TOYS AS TEXTS:
TOWARDS A MULTIMODAL FRAMEWORK TO VISUAL ANALYSES OF CHILDHOOD REPRESENTATIONS
Danielle Barbosa Lins de Almeida
Universidade Federal da Paraíba/CNPq
Toys, in their myriad versions, have been historically considered as objects of investigation insofar as their educational use, play and effects are concerned. Nevertheless, it must be said that academic research in the direction of toys’ multimodal configurations and meaning-making potential has been quite scant, despite a few relevant studies in the area (Caldas-Coulthard & van Leeuwen, 2001, 2002, 2003; Machin & Van Leeuwen, 2009; Almeida, 2006; 2008; 2009; 2014; 2017; 2018). This presentation offers an overview of the findings and methodological developments in toy semiotics research through the projects Toys on Focus (2015-2018) and Multimodality & Childhood (2018) aimed at expanding the agenda of academic investigation on children’s narratives in different discursive domains. Both projects have focused on the verbal and visual configurations of childhood representations such as toy packages, fashion and baby dolls, nursery rhymes, inclusive toys, birthday scenarios, Disney characters, etc., by combining a linguistic approach to toy semiotics with debates from interrelated fields , to account for a more accurate analysis of the contextual dimension of these visual semiotic structures. Methodologically, I will attempt at demonstrating how systems of signification derived from the Grammar of Visual Design (VG) by Kress & van Leeuwen (1996; 2006) – such as the subsystem of modality (reality value) – have been proved effective as a theoretical tool to toy semiotics by allowing to go beyond the investigation of the two-dimensional perspective of their advertisements to check on material configurations such as texture, smell, kinetic possibilities and the degree of realism of these three-dimensional childhood representations. By means of primarily linguistic lens, I believe to contribute to social semiotic research through the articulation of the analysis of linguistic aspects of data with the discussion of social issues such as gender roles, diversity, representation and inclusion. All in all, my main intention is to propose an innovative, exploratory look into toys as texts as well as ideologically-loaded cultural artefacts.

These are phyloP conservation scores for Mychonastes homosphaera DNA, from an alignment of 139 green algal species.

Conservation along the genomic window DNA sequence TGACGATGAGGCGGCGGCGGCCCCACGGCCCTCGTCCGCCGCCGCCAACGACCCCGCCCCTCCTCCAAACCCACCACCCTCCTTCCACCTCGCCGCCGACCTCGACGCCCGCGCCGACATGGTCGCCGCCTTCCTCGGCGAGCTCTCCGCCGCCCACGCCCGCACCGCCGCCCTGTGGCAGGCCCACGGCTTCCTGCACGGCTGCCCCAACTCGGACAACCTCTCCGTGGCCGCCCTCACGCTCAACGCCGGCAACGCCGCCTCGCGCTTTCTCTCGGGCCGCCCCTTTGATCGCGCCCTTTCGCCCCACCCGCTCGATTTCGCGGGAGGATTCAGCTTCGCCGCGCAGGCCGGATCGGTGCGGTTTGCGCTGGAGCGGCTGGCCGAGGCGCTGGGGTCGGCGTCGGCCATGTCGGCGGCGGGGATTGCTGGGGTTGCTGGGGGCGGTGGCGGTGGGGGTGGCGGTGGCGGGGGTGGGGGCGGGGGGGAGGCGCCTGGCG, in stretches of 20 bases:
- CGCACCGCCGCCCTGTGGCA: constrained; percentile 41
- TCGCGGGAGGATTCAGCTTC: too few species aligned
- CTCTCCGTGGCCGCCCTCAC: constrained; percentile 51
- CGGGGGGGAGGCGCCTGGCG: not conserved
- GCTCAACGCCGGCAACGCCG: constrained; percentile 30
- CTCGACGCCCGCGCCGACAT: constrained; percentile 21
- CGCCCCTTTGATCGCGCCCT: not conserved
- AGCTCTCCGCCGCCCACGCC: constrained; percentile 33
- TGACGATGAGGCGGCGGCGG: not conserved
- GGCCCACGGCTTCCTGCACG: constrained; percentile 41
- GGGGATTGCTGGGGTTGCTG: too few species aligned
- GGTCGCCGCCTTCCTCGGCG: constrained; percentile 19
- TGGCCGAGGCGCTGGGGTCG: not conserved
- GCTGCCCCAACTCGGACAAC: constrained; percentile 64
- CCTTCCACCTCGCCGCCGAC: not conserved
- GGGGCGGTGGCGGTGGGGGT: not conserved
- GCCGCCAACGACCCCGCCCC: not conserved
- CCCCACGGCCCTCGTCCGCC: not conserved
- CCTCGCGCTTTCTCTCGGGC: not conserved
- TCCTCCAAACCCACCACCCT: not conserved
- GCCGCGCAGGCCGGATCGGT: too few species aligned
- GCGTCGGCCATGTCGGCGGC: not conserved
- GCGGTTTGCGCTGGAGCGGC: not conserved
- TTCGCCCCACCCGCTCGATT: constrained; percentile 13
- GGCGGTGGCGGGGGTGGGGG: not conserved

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 (1) Sociology of Childhood & Children Studies (Pinto & Sarmento, 1997); (2) Cultural and Media Studies (Heljakka, 2013; Peers, 2004; Fleming, 1996; Seiter, 1993; Kline, 1993); (3) Anthropology and Education (Brougère, 2014); (4) Toy semiotics (Brian Sutton-Smith, 1984; Caldas-Coulthard & Van Leeuwen, 2001, 2002, 2003; Machin & Van Leeuwen, 2009; Thibault 2016).